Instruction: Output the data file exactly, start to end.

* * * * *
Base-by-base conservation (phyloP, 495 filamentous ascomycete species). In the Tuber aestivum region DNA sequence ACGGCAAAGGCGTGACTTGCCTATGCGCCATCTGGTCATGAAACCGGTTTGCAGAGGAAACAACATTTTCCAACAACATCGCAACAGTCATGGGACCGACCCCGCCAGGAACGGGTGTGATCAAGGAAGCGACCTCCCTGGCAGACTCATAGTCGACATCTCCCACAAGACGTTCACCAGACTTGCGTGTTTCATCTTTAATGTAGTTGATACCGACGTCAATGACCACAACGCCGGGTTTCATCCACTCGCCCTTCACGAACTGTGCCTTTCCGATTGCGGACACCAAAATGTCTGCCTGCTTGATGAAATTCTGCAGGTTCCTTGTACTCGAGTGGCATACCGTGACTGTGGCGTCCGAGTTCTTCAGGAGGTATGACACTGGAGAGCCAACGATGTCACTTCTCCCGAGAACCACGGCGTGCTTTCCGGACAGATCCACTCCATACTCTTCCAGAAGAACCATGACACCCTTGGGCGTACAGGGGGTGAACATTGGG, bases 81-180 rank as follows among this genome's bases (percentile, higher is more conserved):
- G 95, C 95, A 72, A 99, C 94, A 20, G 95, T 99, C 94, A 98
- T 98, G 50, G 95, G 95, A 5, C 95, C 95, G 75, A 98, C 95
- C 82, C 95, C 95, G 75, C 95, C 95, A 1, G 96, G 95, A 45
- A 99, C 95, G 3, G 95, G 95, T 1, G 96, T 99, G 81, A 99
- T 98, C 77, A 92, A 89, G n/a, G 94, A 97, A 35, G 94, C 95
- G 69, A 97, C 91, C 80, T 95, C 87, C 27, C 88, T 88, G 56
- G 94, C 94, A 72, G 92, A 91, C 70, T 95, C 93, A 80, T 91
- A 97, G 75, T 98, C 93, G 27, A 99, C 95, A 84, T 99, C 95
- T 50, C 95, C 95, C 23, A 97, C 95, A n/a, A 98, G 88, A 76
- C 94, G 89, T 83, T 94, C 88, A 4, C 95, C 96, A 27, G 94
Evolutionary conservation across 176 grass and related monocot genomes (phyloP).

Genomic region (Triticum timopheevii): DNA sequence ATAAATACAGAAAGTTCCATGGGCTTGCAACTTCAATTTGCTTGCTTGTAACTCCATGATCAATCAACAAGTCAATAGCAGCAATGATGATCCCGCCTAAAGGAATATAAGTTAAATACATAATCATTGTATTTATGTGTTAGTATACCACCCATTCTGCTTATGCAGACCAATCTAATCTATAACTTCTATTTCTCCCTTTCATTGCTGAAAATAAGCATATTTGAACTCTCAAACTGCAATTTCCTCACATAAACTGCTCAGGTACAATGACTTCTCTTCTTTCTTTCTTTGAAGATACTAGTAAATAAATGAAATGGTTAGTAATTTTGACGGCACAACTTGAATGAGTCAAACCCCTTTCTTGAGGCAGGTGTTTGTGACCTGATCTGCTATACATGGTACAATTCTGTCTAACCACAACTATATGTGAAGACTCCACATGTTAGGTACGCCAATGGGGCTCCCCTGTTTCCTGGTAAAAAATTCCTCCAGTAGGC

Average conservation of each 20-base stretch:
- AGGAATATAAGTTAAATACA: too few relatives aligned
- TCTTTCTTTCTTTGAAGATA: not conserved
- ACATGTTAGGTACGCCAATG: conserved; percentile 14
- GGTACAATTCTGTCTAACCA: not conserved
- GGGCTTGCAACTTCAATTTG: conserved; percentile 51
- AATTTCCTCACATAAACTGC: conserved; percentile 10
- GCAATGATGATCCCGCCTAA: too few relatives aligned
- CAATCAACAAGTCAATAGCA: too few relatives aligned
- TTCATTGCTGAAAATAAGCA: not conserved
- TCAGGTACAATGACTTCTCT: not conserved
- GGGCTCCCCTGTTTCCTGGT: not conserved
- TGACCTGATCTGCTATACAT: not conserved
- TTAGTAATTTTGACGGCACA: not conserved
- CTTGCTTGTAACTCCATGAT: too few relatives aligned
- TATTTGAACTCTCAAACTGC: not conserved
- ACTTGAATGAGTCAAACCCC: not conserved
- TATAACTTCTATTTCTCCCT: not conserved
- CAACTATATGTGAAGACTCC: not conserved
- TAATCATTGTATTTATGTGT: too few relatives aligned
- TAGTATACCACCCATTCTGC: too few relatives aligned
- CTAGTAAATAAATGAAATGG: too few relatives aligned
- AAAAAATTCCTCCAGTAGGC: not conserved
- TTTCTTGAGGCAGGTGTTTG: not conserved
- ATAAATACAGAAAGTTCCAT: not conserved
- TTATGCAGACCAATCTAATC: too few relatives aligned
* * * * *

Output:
Base-by-base conservation (phyloP, 495 filamentous ascomycete species). In the Tuber aestivum region DNA sequence ACGGCAAAGGCGTGACTTGCCTATGCGCCATCTGGTCATGAAACCGGTTTGCAGAGGAAACAACATTTTCCAACAACATCGCAACAGTCATGGGACCGACCCCGCCAGGAACGGGTGTGATCAAGGAAGCGACCTCCCTGGCAGACTCATAGTCGACATCTCCCACAAGACGTTCACCAGACTTGCGTGTTTCATCTTTAATGTAGTTGATACCGACGTCAATGACCACAACGCCGGGTTTCATCCACTCGCCCTTCACGAACTGTGCCTTTCCGATTGCGGACACCAAAATGTCTGCCTGCTTGATGAAATTCTGCAGGTTCCTTGTACTCGAGTGGCATACCGTGACTGTGGCGTCCGAGTTCTTCAGGAGGTATGACACTGGAGAGCCAACGATGTCACTTCTCCCGAGAACCACGGCGTGCTTTCCGGACAGATCCACTCCATACTCTTCCAGAAGAACCATGACACCCTTGGGCGTACAGGGGGTGAACATTGGG, bases 81-180 rank as follows among this genome's bases (percentile, higher is more conserved):
- G 95, C 95, A 72, A 99, C 94, A 20, G 95, T 99, C 94, A 98
- T 98, G 50, G 95, G 95, A 5, C 95, C 95, G 75, A 98, C 95
- C 82, C 95, C 95, G 75, C 95, C 95, A 1, G 96, G 95, A 45
- A 99, C 95, G 3, G 95, G 95, T 1, G 96, T 99, G 81, A 99
- T 98, C 77, A 92, A 89, G n/a, G 94, A 97, A 35, G 94, C 95
- G 69, A 97, C 91, C 80, T 95, C 87, C 27, C 88, T 88, G 56
- G 94, C 94, A 72, G 92, A 91, C 70, T 95, C 93, A 80, T 91
- A 97, G 75, T 98, C 93, G 27, A 99, C 95, A 84, T 99, C 95
- T 50, C 95, C 95, C 23, A 97, C 95, A n/a, A 98, G 88, A 76
- C 94, G 89, T 83, T 94, C 88, A 4, C 95, C 96, A 27, G 94
Evolutionary conservation across 176 grass and related monocot genomes (phyloP).

Genomic region (Triticum timopheevii): DNA sequence ATAAATACAGAAAGTTCCATGGGCTTGCAACTTCAATTTGCTTGCTTGTAACTCCATGATCAATCAACAAGTCAATAGCAGCAATGATGATCCCGCCTAAAGGAATATAAGTTAAATACATAATCATTGTATTTATGTGTTAGTATACCACCCATTCTGCTTATGCAGACCAATCTAATCTATAACTTCTATTTCTCCCTTTCATTGCTGAAAATAAGCATATTTGAACTCTCAAACTGCAATTTCCTCACATAAACTGCTCAGGTACAATGACTTCTCTTCTTTCTTTCTTTGAAGATACTAGTAAATAAATGAAATGGTTAGTAATTTTGACGGCACAACTTGAATGAGTCAAACCCCTTTCTTGAGGCAGGTGTTTGTGACCTGATCTGCTATACATGGTACAATTCTGTCTAACCACAACTATATGTGAAGACTCCACATGTTAGGTACGCCAATGGGGCTCCCCTGTTTCCTGGTAAAAAATTCCTCCAGTAGGC

Average conservation of each 20-base stretch:
- AGGAATATAAGTTAAATACA: too few relatives aligned
- TCTTTCTTTCTTTGAAGATA: not conserved
- ACATGTTAGGTACGCCAATG: conserved; percentile 14
- GGTACAATTCTGTCTAACCA: not conserved
- GGGCTTGCAACTTCAATTTG: conserved; percentile 51
- AATTTCCTCACATAAACTGC: conserved; percentile 10
- GCAATGATGATCCCGCCTAA: too few relatives aligned
- CAATCAACAAGTCAATAGCA: too few relatives aligned
- TTCATTGCTGAAAATAAGCA: not conserved
- TCAGGTACAATGACTTCTCT: not conserved
- GGGCTCCCCTGTTTCCTGGT: not conserved
- TGACCTGATCTGCTATACAT: not conserved
- TTAGTAATTTTGACGGCACA: not conserved
- CTTGCTTGTAACTCCATGAT: too few relatives aligned
- TATTTGAACTCTCAAACTGC: not conserved
- ACTTGAATGAGTCAAACCCC: not conserved
- TATAACTTCTATTTCTCCCT: not conserved
- CAACTATATGTGAAGACTCC: not conserved
- TAATCATTGTATTTATGTGT: too few relatives aligned
- TAGTATACCACCCATTCTGC: too few relatives aligned
- CTAGTAAATAAATGAAATGG: too few relatives aligned
- AAAAAATTCCTCCAGTAGGC: not conserved
- TTTCTTGAGGCAGGTGTTTG: not conserved
- ATAAATACAGAAAGTTCCAT: not conserved
- TTATGCAGACCAATCTAATC: too few relatives aligned